Editorial

Let us care for our own

THE recent hail storm which claimed the lives of five people in Mount Moorosi in the district of Quthing is a sad reminder of the vulnerability of most of our people to freak natural disasters. At the same time it should be a call to all of us to do whatever we can to assist fellow Basotho in times of distress instead of folding our hands in the expectation that assistance will come from outside our borders as we often do.

It was heartening to see Her Majesty, Queen ‘Masenate Mohato Seeiso, taking the lead as the mother of our nation in mobilising assistance for the victims of the storm. It was equally heartening to note that the government set aside M3 million for relief efforts.

Some of the major corporate organisations like Vodacom Lesotho also demonstrated that they do not only think of the public as customers as they also chipped in with assistance. The Red Cross rose to the occasion as they have always done whenever such unfortunate incidents occur.

However, in all this we still note with concern the fact that ordinary Basotho do not appear to have responded to the plight of the affected communities, leaving it as it were, everything to Her Majesty, the government, the different organisations as well the Chinese community.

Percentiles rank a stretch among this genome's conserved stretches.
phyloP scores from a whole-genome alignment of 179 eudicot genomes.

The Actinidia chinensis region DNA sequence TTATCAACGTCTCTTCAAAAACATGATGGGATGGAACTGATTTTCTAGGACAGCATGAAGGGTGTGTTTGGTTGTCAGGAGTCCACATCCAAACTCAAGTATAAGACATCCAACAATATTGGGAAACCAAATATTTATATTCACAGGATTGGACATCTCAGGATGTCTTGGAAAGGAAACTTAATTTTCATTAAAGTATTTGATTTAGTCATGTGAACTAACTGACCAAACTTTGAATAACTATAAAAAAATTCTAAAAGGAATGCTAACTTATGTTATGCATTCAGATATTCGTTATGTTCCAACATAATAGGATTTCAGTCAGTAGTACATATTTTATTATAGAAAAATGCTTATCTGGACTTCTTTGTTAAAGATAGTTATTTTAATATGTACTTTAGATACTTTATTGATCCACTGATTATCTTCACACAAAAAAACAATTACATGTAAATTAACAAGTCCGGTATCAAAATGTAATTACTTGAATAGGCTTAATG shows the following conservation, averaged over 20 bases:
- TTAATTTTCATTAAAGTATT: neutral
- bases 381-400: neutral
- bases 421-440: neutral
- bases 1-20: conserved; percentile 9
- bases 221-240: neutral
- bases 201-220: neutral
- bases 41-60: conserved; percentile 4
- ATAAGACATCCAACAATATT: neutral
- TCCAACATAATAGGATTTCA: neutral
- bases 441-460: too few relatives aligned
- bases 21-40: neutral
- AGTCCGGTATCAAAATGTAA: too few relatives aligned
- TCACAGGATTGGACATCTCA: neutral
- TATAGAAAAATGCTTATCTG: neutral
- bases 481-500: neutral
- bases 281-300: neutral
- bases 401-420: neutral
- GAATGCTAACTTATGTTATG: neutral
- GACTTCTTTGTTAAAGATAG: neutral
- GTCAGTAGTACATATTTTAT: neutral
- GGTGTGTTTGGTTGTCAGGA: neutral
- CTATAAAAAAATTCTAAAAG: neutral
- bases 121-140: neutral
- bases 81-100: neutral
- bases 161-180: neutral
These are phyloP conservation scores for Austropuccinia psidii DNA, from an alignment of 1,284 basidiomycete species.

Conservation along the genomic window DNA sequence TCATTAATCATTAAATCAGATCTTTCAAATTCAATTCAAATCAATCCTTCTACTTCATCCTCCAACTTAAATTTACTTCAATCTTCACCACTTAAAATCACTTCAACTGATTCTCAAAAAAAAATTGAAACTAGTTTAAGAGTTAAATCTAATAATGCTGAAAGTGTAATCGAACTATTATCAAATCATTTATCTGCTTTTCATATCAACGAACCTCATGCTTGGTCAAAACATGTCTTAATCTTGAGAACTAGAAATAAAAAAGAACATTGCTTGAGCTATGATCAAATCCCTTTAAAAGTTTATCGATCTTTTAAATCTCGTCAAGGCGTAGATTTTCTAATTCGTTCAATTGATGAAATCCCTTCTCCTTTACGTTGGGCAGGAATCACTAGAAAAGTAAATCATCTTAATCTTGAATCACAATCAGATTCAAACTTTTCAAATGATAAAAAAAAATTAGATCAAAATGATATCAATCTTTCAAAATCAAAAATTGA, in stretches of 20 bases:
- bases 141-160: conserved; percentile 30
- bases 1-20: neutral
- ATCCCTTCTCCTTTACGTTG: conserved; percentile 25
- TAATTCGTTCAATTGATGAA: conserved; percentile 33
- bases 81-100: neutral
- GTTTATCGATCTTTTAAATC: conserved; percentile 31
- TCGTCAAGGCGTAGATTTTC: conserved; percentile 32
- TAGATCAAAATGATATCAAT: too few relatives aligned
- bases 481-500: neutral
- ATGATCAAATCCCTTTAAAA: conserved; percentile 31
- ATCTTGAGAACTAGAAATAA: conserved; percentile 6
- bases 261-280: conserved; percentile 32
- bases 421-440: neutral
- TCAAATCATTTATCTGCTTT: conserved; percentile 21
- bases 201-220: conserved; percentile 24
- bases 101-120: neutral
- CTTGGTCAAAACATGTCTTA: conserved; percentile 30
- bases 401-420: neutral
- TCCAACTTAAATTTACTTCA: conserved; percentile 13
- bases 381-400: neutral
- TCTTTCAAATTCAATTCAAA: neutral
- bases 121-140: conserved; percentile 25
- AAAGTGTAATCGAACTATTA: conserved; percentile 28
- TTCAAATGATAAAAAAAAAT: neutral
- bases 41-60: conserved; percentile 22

Her Majesty has always been in the forefront of humanitarian efforts as the mother of the nation. The Chinese embassy and the Chinese business community have also proved to be our all-weather friends sticking with us in sunshine and rain, in joy and pain.

But where are ordinary Basotho in all this? Surely we cannot always be waiting for our international friends to bail us out. We cannot always be looking to our mother to always take the initiative and yet we do not follow her example.

We need to develop a new culture of giving as a people rather than always wait for others. Giving to those in need is not about donating millions. It is not something that must always be done by the rich only. We have enough examples including from the scriptures where very poor people still gave out what they could afford to assist others.

While it is not our place to lecture people on how to spend their hard-won earnings, we often ask how our people can live with their consciences when they fail to look out for their fathers, mothers, sisters and brothers in such times and yet they can fill up the nightspots and other places of leisure night after night and spend huge amounts on copious amounts of liquor.

We cannot go on forever extending the begging bowl without lifting a finger to help our own and still expect to be treated as a dignified people. We certainly need a sea change in the way we do things. In fact we just need to go back to the founding values of our Kingdom which was built on compassion and generosity including providing refuge and hospitality to strangers.

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Sunday Express

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